“This is the part I don’t understand,” said General Hasan. “You used a sansei, I mean, your granddaughter as bait?”
“Not exactly,” answered Norine. “Check Azalea’s gun.” If I were a man, Norine thought, I’d pick it up and shoot it at someone. But I’m not a man. Thank God.
Falke opened Azalea’s weapon. “These are blanks. It’s a pop-gun. How did you know?”
Norine got the text from Chatterjee: They’re fine. “Peoria, I need you to go see Grandpa now, is that okay?”
“Not really,” she answered. Nonetheless, Norine assigned a colonel to escort Peo out of the room. When Norine turned, she was surprised to see the room still looking at her.
“Know your enemy,” Norine said to them. “We’ve been fighting a rhetorical war about the definition of slavery: we say it’s any child labor, anyone working for less than a certain minimum wage…they don’t. Based on how Azalea talked to Martina, I knew how she behaved when she was exaggerating. I also knew she was familiar with the politics, and thus I knew she wouldn’t kill a child, knowing that two worlds would eventually see the vid. She hoped we would, you know, fire at her and wound her, for Rhodes’ propaganda. But she technically wouldn’t have killed her.”
Guen-hye looked like she’d swallowed old cheese. “You bet your grandchild’s life on that?”
“And mine. The whole thing was Azalea’s ruse to get every gun in the room pointed in…almost one direction. After Samoset shot me, he could claim I was just in the way.”
Even Falke was stunned. “But how did you know it was Samoset?”
“Well…only Facrogle could have been secretly paying for both the pro-Aquinas and pro-Rhodes news feeds the whole time, as a broader campaign to undermine the administration. It was possible Samoset didn’t know, but unlikely. When I realized that the tape feed in Peoria’s room had been put on a fake loop, I got a little more suspicious even as I let him think that confronting it was his idea.”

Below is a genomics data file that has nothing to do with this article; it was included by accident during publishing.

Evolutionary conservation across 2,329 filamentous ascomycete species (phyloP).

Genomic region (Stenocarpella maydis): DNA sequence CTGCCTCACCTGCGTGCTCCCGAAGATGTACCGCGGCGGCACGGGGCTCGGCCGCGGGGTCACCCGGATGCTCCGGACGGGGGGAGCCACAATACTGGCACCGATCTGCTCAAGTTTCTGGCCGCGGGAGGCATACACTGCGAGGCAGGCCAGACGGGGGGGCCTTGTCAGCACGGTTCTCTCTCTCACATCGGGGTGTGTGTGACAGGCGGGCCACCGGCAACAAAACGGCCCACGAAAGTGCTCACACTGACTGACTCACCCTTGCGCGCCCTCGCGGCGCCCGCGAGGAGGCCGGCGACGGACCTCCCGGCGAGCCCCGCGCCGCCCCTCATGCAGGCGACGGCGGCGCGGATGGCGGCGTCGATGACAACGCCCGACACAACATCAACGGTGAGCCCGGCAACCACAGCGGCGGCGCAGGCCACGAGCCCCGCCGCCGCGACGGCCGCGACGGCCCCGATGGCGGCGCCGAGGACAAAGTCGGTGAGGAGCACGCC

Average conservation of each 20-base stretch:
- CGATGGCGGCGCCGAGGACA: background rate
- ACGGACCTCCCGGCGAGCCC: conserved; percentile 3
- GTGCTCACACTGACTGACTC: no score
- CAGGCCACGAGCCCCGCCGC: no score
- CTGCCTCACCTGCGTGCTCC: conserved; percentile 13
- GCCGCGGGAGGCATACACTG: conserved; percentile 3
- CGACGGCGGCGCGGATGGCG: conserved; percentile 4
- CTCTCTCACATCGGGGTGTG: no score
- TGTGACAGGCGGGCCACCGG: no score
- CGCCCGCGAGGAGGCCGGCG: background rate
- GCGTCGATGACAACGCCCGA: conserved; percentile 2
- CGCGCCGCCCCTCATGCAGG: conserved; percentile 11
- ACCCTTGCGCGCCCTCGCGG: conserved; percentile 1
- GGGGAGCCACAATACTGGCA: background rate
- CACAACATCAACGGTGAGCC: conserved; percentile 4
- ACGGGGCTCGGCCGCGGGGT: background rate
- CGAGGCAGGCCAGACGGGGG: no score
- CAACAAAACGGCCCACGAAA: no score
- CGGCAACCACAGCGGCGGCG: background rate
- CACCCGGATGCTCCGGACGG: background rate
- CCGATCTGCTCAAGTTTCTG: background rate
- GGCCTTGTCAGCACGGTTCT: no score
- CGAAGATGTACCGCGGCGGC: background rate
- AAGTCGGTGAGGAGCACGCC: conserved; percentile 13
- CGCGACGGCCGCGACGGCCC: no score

“You let him think what?” asked General Hasan.
“I tried to remain in a part of the room where I could look off the reflections of screens to see guns behind me,” Norine continued. “When Samoset was the only one pointed at me, that was it.”
“Norine Maciel,” said Jodie Weaver, “Used to be considered quite a strong actress.”
“Well, I have my moments.”
“Hey, people,” said General Rainier, “three minutes until the jets arrive.” People scrambled back to their stations.
“Unfortunately,” said Guen-hye, “We’re still at 22%.”
“This is one war room vid we might want to release,” exulted Weaver.
Falke grinned as well. “I underestimated you, Madam.”
“Oh, you don’t know the half of it.”
“What else?” said Guen-hye.
“Well, for one thing, I’ve known about Aquinas the entire time.”
“And why did you keep that to yourself?” asked Falke. “It might have helped our military planning.”
“I decide what helps our military planning.” Norine fixed him with a look. “In this case, I’ve been concerned about moles for a while – things that our enemies shouldn’t have known. I looked everywhere, including into the interior of Olympus Mons. Despite Aquinas’ grandiose rhetoric, I didn’t think he really had it in him to cut himself off from both worlds forever. Long story short, because of Olympus Mons’ proximity to our atmosphere, it can send signals to Earth on a very unusual, never-used gigahertz frequency. They used it, I eavesdropped.”
“And he never knew you were listening?” asked Guen-hye.
“He was too arrogant to believe I would figure out how to try.” The Prime Minister turned to Falke. “The truth is, you’ve been using their information, Falke. You just didn’t know it.”
Falke fingered his chin. “Example?”
“The position of the mothership. The schematics of the mothership.”
Falke frowned. “We would have found those anyway.”
“Exactly what we wanted them to believe,” said Norine. “As your Prime Minister, I decide when it’s worth it for them to know that we know, and I decide…” she looked at Weaver, “…when they need to see a performance.”
“Oh come on, Norine,” said Guen-hye. “What other shoe is about to drop?”
“To tell you the truth, Holly, I’m not sure. Let’s find out.”
Chee and Al-Basani’s jetcams showed, in the far distance, the massive mothership hovering over Olympus Mons.